Reptile distribution may identify terrestrial islands for conservation: the Levant’s ‘Arava Valley as a model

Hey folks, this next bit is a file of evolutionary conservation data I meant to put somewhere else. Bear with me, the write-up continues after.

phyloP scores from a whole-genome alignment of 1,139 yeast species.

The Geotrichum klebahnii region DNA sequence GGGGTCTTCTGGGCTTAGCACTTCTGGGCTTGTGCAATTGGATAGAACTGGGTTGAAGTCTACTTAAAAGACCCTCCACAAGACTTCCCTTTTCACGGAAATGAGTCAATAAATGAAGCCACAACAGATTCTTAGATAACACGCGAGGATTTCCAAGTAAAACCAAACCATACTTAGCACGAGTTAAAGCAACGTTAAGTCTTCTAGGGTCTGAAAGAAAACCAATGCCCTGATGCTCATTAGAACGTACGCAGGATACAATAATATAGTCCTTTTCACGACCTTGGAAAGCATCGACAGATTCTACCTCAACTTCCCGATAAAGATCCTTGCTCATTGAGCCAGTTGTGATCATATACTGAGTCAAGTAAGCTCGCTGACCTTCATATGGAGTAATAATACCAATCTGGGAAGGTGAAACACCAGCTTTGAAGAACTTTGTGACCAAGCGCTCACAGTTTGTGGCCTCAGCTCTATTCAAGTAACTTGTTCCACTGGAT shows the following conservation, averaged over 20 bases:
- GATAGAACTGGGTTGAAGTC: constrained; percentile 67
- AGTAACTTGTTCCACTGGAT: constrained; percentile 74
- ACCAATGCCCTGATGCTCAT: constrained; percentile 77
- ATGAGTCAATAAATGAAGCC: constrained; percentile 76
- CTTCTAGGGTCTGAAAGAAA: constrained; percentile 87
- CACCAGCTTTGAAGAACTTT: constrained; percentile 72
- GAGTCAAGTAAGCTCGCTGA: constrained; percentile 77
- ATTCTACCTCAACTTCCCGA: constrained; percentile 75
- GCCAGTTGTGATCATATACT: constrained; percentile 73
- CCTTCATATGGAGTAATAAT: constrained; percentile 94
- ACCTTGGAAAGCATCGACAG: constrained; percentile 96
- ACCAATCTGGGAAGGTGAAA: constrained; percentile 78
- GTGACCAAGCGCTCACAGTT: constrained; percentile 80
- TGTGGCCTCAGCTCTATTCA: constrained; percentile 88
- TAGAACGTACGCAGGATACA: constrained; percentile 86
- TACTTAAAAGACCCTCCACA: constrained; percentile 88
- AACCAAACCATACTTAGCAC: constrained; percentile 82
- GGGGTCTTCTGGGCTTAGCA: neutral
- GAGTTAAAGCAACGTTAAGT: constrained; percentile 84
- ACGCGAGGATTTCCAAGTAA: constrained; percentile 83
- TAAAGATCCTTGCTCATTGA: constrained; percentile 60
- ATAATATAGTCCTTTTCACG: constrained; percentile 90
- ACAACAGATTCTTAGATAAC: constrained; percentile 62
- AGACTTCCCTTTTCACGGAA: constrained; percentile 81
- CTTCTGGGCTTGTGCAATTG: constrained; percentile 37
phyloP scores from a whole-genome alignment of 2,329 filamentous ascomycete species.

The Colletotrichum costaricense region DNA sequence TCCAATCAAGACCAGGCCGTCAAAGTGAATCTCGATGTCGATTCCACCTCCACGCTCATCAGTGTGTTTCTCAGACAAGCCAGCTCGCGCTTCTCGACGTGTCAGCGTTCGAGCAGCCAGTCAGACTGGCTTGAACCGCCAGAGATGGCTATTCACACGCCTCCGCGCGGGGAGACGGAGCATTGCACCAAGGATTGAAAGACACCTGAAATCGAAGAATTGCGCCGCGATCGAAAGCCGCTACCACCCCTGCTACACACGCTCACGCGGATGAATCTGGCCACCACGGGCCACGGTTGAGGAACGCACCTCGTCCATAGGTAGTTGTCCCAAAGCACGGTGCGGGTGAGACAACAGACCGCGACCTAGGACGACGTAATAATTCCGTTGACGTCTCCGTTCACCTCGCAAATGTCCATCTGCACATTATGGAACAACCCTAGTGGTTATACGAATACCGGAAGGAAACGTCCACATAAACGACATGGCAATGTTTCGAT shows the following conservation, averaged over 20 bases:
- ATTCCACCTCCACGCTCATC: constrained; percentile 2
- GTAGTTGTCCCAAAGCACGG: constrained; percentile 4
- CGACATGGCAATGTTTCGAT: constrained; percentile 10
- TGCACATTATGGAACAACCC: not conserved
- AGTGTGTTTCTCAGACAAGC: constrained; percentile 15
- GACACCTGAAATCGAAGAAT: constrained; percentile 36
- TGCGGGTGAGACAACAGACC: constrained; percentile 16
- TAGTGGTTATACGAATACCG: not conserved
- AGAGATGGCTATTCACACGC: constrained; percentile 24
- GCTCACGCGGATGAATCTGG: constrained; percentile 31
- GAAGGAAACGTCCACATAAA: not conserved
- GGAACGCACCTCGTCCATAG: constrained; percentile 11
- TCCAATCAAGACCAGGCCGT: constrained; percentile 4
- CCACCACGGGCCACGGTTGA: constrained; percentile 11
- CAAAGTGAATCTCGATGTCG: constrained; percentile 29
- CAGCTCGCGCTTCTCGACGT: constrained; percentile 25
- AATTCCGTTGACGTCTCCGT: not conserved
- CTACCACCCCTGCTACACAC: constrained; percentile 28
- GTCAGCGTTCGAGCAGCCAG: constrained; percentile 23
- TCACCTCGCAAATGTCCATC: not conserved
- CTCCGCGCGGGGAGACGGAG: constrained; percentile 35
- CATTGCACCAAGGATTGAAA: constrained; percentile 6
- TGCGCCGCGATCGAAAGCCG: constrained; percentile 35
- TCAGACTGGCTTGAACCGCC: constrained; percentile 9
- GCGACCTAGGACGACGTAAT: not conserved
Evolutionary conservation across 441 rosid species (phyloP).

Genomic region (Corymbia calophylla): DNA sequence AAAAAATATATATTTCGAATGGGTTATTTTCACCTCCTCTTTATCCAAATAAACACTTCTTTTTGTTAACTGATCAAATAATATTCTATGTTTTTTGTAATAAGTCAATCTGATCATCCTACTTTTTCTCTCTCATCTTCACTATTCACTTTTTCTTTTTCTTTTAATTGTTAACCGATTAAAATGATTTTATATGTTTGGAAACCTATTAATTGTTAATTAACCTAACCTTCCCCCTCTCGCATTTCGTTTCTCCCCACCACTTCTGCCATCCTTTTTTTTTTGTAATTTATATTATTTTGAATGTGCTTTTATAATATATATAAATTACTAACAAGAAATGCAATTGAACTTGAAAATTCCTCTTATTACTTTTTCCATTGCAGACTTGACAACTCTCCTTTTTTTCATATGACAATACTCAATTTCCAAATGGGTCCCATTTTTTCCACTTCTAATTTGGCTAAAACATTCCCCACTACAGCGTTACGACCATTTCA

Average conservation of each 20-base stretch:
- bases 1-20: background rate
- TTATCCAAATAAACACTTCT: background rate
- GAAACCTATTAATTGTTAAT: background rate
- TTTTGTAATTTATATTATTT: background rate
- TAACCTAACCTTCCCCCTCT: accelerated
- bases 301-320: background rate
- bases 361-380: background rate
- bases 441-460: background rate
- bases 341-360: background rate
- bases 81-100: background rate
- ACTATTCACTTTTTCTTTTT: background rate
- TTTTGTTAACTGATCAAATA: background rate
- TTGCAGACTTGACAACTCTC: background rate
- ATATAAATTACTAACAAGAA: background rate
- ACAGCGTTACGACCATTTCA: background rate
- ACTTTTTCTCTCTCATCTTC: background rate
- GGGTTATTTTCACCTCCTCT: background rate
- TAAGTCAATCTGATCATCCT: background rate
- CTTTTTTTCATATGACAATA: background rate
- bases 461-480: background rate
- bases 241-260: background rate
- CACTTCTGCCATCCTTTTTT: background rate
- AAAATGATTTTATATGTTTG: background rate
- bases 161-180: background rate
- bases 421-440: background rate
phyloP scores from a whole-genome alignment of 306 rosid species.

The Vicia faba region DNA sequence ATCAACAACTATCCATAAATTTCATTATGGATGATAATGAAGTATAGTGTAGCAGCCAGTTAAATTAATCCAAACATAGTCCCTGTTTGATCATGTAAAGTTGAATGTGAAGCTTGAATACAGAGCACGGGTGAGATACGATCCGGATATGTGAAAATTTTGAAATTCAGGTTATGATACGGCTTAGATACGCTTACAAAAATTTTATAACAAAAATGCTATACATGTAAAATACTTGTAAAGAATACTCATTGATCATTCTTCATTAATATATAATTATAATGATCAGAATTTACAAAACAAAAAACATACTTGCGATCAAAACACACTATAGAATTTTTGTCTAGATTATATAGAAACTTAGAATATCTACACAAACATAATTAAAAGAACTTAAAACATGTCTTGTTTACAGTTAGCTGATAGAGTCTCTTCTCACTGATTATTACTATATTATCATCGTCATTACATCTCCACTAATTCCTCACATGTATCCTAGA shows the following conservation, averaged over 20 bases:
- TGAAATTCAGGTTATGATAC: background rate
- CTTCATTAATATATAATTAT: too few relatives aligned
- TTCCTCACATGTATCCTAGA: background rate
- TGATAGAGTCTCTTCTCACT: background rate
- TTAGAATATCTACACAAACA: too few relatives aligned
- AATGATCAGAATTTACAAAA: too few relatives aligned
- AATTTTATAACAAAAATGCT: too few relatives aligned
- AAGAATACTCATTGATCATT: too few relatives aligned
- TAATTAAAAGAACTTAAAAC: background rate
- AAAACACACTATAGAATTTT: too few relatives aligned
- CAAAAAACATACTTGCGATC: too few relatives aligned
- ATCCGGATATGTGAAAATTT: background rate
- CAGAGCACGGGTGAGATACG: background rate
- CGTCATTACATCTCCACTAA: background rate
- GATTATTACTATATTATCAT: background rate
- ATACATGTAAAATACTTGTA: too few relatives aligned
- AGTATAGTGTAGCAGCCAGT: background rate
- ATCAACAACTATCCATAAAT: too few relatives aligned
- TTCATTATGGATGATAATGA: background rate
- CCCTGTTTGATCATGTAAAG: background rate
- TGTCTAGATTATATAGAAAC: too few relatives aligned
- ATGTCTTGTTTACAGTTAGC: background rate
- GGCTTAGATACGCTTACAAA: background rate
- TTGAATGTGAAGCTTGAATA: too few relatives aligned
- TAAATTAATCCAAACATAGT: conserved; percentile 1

<p>Widely accepted major criteria for biodiversity hotspots that deserve conservation include species richness, endemism and threat. Proving that a taxon is endemic to a given area is more difficult, and therefore expensive, with animals than with plants because of the difficulty to prove absence outside the known distribution. Seeking a cost-efficient practical method to show animal endemism while funds necessary for conventional demonstration of endemism are lacking, we argued that when the known distribution of a suspected endemic taxon coincides with an eco-geographically isolated area, e.g. island, its exclusivity to that area is more credible. We selected a model site containing suspected endemics, the ‘Arava depression (altitude - 400–0 m) between arid southern Israel and southern Jordan. A search of the literature and collections found at least 23 animal taxa endemic to the ‘Arava, to the adjacent Dead Sea basin sharing the depression, or to both. We assessed the level of isolation of the ‘Arava depression by statistically analysing the geographical distribution of taxa (species or subspecies) of one selected well researched model group, Squamata (lizards and snakes). In northern Israel and Jordan the squamate faunas of the two countries are very similar. In contrast in the south where the ‘Arava intervenes, the two faunas greatly differ. The ‘Arava both constitutes a partial barrier and is partly isolated. Hence its apparent endemics are likely real endemics, inviting conservation of the area. The more so since the ‘Arava is also an arena of much research and education. Our methodology may serve worldwide to identify semi-isolated terrestrial areas for conservation.</p>